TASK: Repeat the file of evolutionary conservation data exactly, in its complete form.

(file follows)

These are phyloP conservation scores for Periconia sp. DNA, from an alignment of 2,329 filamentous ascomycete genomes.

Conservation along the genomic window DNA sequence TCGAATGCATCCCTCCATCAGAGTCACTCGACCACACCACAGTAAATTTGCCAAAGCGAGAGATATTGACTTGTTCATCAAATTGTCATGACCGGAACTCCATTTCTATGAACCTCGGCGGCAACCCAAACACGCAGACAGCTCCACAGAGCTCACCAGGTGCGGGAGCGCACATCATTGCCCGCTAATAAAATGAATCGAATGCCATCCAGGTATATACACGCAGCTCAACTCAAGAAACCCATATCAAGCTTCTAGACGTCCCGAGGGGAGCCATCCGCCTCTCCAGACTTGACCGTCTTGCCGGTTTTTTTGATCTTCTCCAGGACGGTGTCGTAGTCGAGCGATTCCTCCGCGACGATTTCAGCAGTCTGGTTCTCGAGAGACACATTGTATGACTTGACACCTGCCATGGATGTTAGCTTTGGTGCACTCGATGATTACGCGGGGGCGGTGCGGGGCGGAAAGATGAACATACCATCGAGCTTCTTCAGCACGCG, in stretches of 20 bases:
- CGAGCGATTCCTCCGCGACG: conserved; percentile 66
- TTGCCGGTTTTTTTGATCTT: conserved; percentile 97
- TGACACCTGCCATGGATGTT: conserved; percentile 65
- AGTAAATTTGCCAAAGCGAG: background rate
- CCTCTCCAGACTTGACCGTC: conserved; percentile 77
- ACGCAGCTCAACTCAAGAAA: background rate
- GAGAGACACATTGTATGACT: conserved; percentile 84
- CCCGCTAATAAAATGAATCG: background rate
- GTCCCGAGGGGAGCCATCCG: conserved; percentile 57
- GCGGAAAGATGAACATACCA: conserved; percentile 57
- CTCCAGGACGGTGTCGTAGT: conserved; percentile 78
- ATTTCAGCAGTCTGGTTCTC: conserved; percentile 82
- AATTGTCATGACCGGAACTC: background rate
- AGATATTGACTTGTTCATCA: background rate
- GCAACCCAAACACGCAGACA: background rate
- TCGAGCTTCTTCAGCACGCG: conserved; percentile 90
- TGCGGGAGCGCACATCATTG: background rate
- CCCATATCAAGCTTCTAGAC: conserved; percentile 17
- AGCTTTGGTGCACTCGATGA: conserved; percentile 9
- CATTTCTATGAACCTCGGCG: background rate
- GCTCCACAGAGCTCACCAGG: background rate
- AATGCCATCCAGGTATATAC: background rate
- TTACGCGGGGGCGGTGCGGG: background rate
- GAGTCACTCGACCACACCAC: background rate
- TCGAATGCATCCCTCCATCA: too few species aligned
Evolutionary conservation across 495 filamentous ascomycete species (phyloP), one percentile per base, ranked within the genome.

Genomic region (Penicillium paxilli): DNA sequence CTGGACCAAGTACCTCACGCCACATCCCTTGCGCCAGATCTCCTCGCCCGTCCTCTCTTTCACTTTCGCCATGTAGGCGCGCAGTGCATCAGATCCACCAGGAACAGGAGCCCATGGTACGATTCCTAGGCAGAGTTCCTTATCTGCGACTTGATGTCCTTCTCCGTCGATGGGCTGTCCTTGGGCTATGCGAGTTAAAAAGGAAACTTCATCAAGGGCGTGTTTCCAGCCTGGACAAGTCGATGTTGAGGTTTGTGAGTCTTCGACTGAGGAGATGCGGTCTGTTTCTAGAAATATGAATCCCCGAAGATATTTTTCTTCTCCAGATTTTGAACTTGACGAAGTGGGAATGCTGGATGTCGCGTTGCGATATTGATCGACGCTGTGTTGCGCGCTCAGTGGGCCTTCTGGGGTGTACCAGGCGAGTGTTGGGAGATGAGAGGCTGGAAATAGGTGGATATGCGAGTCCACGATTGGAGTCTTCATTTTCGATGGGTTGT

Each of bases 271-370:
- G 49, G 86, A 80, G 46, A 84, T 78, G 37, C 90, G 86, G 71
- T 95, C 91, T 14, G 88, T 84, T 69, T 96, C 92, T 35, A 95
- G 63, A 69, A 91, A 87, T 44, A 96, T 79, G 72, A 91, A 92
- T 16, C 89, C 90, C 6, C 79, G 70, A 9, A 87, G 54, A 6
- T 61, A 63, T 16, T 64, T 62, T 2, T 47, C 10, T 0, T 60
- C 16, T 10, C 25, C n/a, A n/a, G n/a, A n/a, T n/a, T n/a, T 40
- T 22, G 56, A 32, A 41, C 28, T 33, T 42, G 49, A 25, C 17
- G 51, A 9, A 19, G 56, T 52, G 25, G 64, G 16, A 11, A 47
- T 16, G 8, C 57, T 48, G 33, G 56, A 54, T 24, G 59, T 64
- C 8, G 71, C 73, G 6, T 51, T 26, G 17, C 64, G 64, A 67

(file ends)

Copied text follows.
These are phyloP conservation scores for Periconia sp. DNA, from an alignment of 2,329 filamentous ascomycete genomes.

Conservation along the genomic window DNA sequence TCGAATGCATCCCTCCATCAGAGTCACTCGACCACACCACAGTAAATTTGCCAAAGCGAGAGATATTGACTTGTTCATCAAATTGTCATGACCGGAACTCCATTTCTATGAACCTCGGCGGCAACCCAAACACGCAGACAGCTCCACAGAGCTCACCAGGTGCGGGAGCGCACATCATTGCCCGCTAATAAAATGAATCGAATGCCATCCAGGTATATACACGCAGCTCAACTCAAGAAACCCATATCAAGCTTCTAGACGTCCCGAGGGGAGCCATCCGCCTCTCCAGACTTGACCGTCTTGCCGGTTTTTTTGATCTTCTCCAGGACGGTGTCGTAGTCGAGCGATTCCTCCGCGACGATTTCAGCAGTCTGGTTCTCGAGAGACACATTGTATGACTTGACACCTGCCATGGATGTTAGCTTTGGTGCACTCGATGATTACGCGGGGGCGGTGCGGGGCGGAAAGATGAACATACCATCGAGCTTCTTCAGCACGCG, in stretches of 20 bases:
- CGAGCGATTCCTCCGCGACG: conserved; percentile 66
- TTGCCGGTTTTTTTGATCTT: conserved; percentile 97
- TGACACCTGCCATGGATGTT: conserved; percentile 65
- AGTAAATTTGCCAAAGCGAG: background rate
- CCTCTCCAGACTTGACCGTC: conserved; percentile 77
- ACGCAGCTCAACTCAAGAAA: background rate
- GAGAGACACATTGTATGACT: conserved; percentile 84
- CCCGCTAATAAAATGAATCG: background rate
- GTCCCGAGGGGAGCCATCCG: conserved; percentile 57
- GCGGAAAGATGAACATACCA: conserved; percentile 57
- CTCCAGGACGGTGTCGTAGT: conserved; percentile 78
- ATTTCAGCAGTCTGGTTCTC: conserved; percentile 82
- AATTGTCATGACCGGAACTC: background rate
- AGATATTGACTTGTTCATCA: background rate
- GCAACCCAAACACGCAGACA: background rate
- TCGAGCTTCTTCAGCACGCG: conserved; percentile 90
- TGCGGGAGCGCACATCATTG: background rate
- CCCATATCAAGCTTCTAGAC: conserved; percentile 17
- AGCTTTGGTGCACTCGATGA: conserved; percentile 9
- CATTTCTATGAACCTCGGCG: background rate
- GCTCCACAGAGCTCACCAGG: background rate
- AATGCCATCCAGGTATATAC: background rate
- TTACGCGGGGGCGGTGCGGG: background rate
- GAGTCACTCGACCACACCAC: background rate
- TCGAATGCATCCCTCCATCA: too few species aligned
Evolutionary conservation across 495 filamentous ascomycete species (phyloP), one percentile per base, ranked within the genome.

Genomic region (Penicillium paxilli): DNA sequence CTGGACCAAGTACCTCACGCCACATCCCTTGCGCCAGATCTCCTCGCCCGTCCTCTCTTTCACTTTCGCCATGTAGGCGCGCAGTGCATCAGATCCACCAGGAACAGGAGCCCATGGTACGATTCCTAGGCAGAGTTCCTTATCTGCGACTTGATGTCCTTCTCCGTCGATGGGCTGTCCTTGGGCTATGCGAGTTAAAAAGGAAACTTCATCAAGGGCGTGTTTCCAGCCTGGACAAGTCGATGTTGAGGTTTGTGAGTCTTCGACTGAGGAGATGCGGTCTGTTTCTAGAAATATGAATCCCCGAAGATATTTTTCTTCTCCAGATTTTGAACTTGACGAAGTGGGAATGCTGGATGTCGCGTTGCGATATTGATCGACGCTGTGTTGCGCGCTCAGTGGGCCTTCTGGGGTGTACCAGGCGAGTGTTGGGAGATGAGAGGCTGGAAATAGGTGGATATGCGAGTCCACGATTGGAGTCTTCATTTTCGATGGGTTGT

Each of bases 271-370:
- G 49, G 86, A 80, G 46, A 84, T 78, G 37, C 90, G 86, G 71
- T 95, C 91, T 14, G 88, T 84, T 69, T 96, C 92, T 35, A 95
- G 63, A 69, A 91, A 87, T 44, A 96, T 79, G 72, A 91, A 92
- T 16, C 89, C 90, C 6, C 79, G 70, A 9, A 87, G 54, A 6
- T 61, A 63, T 16, T 64, T 62, T 2, T 47, C 10, T 0, T 60
- C 16, T 10, C 25, C n/a, A n/a, G n/a, A n/a, T n/a, T n/a, T 40
- T 22, G 56, A 32, A 41, C 28, T 33, T 42, G 49, A 25, C 17
- G 51, A 9, A 19, G 56, T 52, G 25, G 64, G 16, A 11, A 47
- T 16, G 8, C 57, T 48, G 33, G 56, A 54, T 24, G 59, T 64
- C 8, G 71, C 73, G 6, T 51, T 26, G 17, C 64, G 64, A 67